Difficulties in API design: Resource State

Posted by Riaas Mokiem on November 2, 2020

In this series of articles, I’d like to address some of the difficulties that occur during the design of REST APIs. This article is about difficulties with designing a resource that behaves differently under different circumstances. We call these circumstances its state. A REST API should present the resource state in a fundamentally different way than what most developers would already be familiar with. Because of this, developers will often present the resource state in a way that doesn’t adhere to the REST constraints. This in turn means we don’t get the benefits intended by those constraints.

What is the resource state?

For a REST API, the state of a resource determines what you can do with it. So for every state the resource can perform a unique set of actions. These actions may transition the resource to another state, allowing the resource to perform another set of actions.

Finding the resource states

Typically, you would create a state diagram for this. You can probably find many tutorials on how to exactly to do this. For example, below you can see a simplified state diagram for Calls (also known as incidents).

It clearly shows the actions that cause the resource to transition to another state. For example, the call becomes “in progress” if you respond to it. You can also complete and close it. These states each have a unique set of available actions.

  • Call: [Respond, Complete, Close]
  • Call in progress: [Complete, Close]
  • Completed Call: [Close]
  • Closed Call: [] (None)

You can now indicate the state of the resource by only exposing an action when you’re allowed to perform it. This is essentially how you use Hypermedia As The Engine of Application State (HATEOAS).

The emphasis here is not on identifying exactly which state the resource is in, though that is still possible. Instead, the emphasis is on what you can do with the resource, since that is what a client is most likely interested in.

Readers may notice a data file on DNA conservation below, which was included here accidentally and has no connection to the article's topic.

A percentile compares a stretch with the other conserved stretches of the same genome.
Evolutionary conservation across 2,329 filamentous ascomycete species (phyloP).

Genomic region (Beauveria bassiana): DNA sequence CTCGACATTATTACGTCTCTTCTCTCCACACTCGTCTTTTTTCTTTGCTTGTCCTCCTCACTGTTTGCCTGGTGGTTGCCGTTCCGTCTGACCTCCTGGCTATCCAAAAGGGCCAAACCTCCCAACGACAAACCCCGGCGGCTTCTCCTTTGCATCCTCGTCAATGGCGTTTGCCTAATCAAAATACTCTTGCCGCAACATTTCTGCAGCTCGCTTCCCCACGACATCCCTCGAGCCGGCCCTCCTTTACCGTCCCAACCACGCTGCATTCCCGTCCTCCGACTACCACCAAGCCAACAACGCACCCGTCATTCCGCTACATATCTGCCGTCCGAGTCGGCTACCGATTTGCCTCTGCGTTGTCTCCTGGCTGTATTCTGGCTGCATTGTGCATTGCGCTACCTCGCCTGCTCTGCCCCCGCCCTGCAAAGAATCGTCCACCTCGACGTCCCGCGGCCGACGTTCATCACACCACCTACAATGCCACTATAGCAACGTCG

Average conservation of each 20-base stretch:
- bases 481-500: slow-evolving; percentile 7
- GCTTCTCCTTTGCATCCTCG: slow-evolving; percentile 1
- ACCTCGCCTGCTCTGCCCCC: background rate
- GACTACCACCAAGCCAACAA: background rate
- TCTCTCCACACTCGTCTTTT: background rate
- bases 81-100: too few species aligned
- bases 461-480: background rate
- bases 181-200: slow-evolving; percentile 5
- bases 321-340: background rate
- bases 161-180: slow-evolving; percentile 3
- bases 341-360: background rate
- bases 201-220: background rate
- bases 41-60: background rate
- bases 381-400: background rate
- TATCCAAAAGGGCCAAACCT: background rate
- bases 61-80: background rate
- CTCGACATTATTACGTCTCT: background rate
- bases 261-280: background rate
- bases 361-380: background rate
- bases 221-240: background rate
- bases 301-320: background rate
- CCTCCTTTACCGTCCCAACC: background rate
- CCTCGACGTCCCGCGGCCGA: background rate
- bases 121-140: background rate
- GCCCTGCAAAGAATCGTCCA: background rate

The pitfall

So far we have a clear definition of what the resource state is, how to find it and how to represent it in the API. So what’s so difficult about this?

The problem is that people don’t always think about their resources in the way described above. They might think in terms of how to store the resources or what they want to show to their users in a GUI. Often, they will represent the resource state by just adding a field called “status” to the resource. The value of this field could then be “New” or “In Progress” or some other name for the resource state. With this approach, the actions that can be taken are usually not included with the resource so each client must implement this based on the resource documentation.

The consequences

While the solution above does allow you to identify the resource state quite clearly, it also causes some problems. One of the problems, as this Devoxx presentation shows, is that the resource presents the status in English. If you want to support different languages, you now need to map this English status text to those other languages in your client or your API needs to maintain all possible translations for the status field for all clients of the API or apply some other workaround.

You could still deal with this by not using text in the “status” field. You could just use numbers, “status” : 1 or “status”: 2, that imply a specific state that you describe in your resource documentation. This effectively forces the client to always map this status to some translated text defined by the client.